Before buying a kit to refinish the inside of my father’s CL100’s fuel tank, I thought it would be a good idea so see what would happen if the rust was removed. If there’s going to be any hope of re-using this tank, the rust has to go, and I need to know if there’s good metal underneath that oxidation.
I’ve heard of using electrolysis to remove rust a couple of times, but was always too nervous to try it out. Usually when I’m trying to remove rust I can get away with using wire wheels, brushes, sandpaper, etc... That’s not going to be an option this time.
The 2-gallon tank was completely dry, and has been for years. So I struck the tank a few times to shake free any loose rust. It’s already dented and scratched up on the outside, so I’m okay with that so long as I don’t introduce any new dents. So I rapped it on the workbench a little and shook out the contents. This is what came out:
I stuck my scope down inside to see what was left. There was still plenty of very coarse rust at the bottom of the tank, much worse-looking than the thin layer that was visible at the top.
I carefully removed the fuel valve (nearly destroying the retaining screw in the process), then decided that I was going to replace the whole assembly instead of trying to preserve or clean it. So I reattached it to keep the tank from leaking, and mixed up the solution: 1 tablespoon of sodium carbonate (washing soda) per gallon of water.
I poured as much solution into the tank as I could and set the tank atop a drain pan just in case I find a leak. I fashioned a sacrificial anode out of some 1/4" steel rod that I had laying around, and forced it through a freshly-drilled hole in a scrap piece of wood. I then bent it to a shape that would not contact the inside wall of the tank and placed it into the fill hole.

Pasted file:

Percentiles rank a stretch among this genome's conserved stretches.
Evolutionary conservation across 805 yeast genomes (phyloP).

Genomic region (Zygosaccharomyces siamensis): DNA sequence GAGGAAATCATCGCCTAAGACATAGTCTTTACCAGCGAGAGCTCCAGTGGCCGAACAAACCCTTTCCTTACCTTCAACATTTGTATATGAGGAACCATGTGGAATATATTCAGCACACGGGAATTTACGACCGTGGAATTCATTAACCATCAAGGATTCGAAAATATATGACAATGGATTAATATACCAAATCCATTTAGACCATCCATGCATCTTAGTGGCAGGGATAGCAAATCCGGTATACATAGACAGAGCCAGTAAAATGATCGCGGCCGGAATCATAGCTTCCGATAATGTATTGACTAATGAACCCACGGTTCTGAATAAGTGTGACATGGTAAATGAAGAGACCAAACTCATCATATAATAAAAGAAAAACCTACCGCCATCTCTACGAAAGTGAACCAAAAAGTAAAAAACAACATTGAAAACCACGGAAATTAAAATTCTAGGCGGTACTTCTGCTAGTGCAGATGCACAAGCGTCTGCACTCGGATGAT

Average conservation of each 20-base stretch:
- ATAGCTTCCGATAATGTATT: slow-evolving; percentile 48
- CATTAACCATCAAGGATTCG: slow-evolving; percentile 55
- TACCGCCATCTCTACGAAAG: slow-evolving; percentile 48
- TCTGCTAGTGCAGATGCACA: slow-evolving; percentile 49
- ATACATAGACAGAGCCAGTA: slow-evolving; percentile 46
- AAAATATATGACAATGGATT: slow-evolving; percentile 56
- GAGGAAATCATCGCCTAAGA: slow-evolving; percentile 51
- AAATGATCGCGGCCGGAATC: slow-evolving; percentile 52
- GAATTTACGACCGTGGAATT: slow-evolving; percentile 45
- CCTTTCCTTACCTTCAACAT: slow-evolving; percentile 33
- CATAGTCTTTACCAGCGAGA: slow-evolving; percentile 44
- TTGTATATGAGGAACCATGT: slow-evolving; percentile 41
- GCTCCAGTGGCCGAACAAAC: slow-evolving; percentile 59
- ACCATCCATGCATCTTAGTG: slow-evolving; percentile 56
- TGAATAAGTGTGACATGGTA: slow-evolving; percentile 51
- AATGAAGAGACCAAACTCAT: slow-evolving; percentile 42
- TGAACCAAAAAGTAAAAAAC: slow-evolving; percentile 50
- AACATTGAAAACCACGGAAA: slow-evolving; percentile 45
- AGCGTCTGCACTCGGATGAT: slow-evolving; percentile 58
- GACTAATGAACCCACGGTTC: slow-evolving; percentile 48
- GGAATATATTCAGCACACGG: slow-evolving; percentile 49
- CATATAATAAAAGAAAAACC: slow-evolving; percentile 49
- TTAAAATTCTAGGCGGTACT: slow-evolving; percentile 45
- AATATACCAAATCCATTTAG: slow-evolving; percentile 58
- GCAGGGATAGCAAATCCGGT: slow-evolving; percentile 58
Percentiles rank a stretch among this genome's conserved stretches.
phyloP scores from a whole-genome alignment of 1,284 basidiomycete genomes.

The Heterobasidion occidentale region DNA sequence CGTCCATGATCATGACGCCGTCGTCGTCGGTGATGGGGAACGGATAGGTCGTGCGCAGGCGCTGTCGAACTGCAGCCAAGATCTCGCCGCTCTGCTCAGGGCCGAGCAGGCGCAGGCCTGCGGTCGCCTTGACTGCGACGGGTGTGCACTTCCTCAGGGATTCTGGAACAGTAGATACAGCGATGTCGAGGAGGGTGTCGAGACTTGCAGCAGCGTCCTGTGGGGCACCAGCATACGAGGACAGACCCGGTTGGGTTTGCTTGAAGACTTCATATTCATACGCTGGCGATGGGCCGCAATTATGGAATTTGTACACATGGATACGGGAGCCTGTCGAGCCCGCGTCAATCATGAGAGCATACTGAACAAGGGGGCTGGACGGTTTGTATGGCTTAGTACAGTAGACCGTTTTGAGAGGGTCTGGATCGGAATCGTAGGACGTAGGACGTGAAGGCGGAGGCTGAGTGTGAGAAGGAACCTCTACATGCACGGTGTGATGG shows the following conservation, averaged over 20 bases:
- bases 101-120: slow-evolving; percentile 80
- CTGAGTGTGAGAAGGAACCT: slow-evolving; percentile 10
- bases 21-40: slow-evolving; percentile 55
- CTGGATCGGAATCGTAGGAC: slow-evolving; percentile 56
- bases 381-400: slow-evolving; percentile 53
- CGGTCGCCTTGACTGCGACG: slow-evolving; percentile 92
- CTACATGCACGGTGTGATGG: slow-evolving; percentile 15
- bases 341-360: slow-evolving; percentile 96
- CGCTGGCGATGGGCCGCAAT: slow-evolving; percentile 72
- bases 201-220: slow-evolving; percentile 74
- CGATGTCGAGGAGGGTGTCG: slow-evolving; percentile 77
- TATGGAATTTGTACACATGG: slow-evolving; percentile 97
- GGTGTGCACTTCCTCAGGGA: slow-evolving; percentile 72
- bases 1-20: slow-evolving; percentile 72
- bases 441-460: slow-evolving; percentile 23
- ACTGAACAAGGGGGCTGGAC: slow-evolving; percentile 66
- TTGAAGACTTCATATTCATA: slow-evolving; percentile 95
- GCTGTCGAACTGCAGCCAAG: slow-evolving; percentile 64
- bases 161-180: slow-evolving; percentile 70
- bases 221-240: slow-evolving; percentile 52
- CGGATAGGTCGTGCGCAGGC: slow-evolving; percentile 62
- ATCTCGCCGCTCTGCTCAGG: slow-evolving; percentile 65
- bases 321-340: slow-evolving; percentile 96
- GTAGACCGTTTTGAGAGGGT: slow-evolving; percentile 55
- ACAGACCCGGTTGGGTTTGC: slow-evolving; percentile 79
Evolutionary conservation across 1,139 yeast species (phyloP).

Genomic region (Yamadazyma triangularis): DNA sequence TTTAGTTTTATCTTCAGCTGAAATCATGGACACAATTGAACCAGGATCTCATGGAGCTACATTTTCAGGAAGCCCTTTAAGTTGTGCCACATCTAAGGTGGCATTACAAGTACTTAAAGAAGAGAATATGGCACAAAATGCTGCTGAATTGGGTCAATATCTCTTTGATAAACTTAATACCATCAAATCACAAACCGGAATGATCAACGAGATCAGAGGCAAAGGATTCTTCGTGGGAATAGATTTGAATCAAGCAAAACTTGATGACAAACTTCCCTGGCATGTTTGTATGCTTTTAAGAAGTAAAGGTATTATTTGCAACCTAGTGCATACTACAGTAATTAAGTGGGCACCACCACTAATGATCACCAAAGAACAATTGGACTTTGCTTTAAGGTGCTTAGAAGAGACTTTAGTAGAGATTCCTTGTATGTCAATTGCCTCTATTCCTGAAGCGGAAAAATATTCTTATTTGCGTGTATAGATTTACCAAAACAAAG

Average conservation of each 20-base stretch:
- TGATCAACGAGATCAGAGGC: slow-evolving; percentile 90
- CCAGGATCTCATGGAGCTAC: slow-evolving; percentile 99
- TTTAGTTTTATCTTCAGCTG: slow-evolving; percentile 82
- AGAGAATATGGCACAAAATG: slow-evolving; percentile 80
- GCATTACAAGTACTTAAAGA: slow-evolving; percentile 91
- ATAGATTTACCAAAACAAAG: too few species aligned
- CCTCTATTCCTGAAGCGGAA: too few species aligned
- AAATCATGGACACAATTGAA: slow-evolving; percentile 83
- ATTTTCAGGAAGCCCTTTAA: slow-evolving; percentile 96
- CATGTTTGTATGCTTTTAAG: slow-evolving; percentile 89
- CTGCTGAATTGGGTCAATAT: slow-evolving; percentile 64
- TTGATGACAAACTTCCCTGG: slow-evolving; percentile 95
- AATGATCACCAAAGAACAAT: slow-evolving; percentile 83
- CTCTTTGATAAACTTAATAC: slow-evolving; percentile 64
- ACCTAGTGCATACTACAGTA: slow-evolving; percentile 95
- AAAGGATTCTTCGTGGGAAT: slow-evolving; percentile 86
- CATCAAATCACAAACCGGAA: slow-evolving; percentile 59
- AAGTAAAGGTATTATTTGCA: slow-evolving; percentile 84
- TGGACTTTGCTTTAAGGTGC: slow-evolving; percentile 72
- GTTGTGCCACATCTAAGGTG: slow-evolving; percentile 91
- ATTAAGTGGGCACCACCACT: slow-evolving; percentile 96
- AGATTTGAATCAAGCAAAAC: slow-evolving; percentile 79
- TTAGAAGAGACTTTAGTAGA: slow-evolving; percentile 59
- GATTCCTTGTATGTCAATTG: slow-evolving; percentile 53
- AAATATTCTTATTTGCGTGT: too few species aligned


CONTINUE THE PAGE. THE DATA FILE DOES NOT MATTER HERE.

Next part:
A lot of modern battery chargers are too “smart” to be useful for this sort of thing, so I used an older-style manual 12V charger. I hooked the negative lead to the exterior tank mount, and the positive lead to the anode. After a quick test run at the 2 amp setting, I switched it to 10 amps and let it sit for a few hours.
I came back, turned it off, and cleaned off the anode. I then poured the nasty green-brown solution out, rinsed the tank, and put a fresh batch of solution in. I switched it back to the 2-amp setting for the night.
After 24 hours of pixie-dancing, the inside of the tank was starting to show some real progress:
I dumped the tank and set it all up for another round. Not sure how many cycles this is going to take, but I like what I’m seeing so far.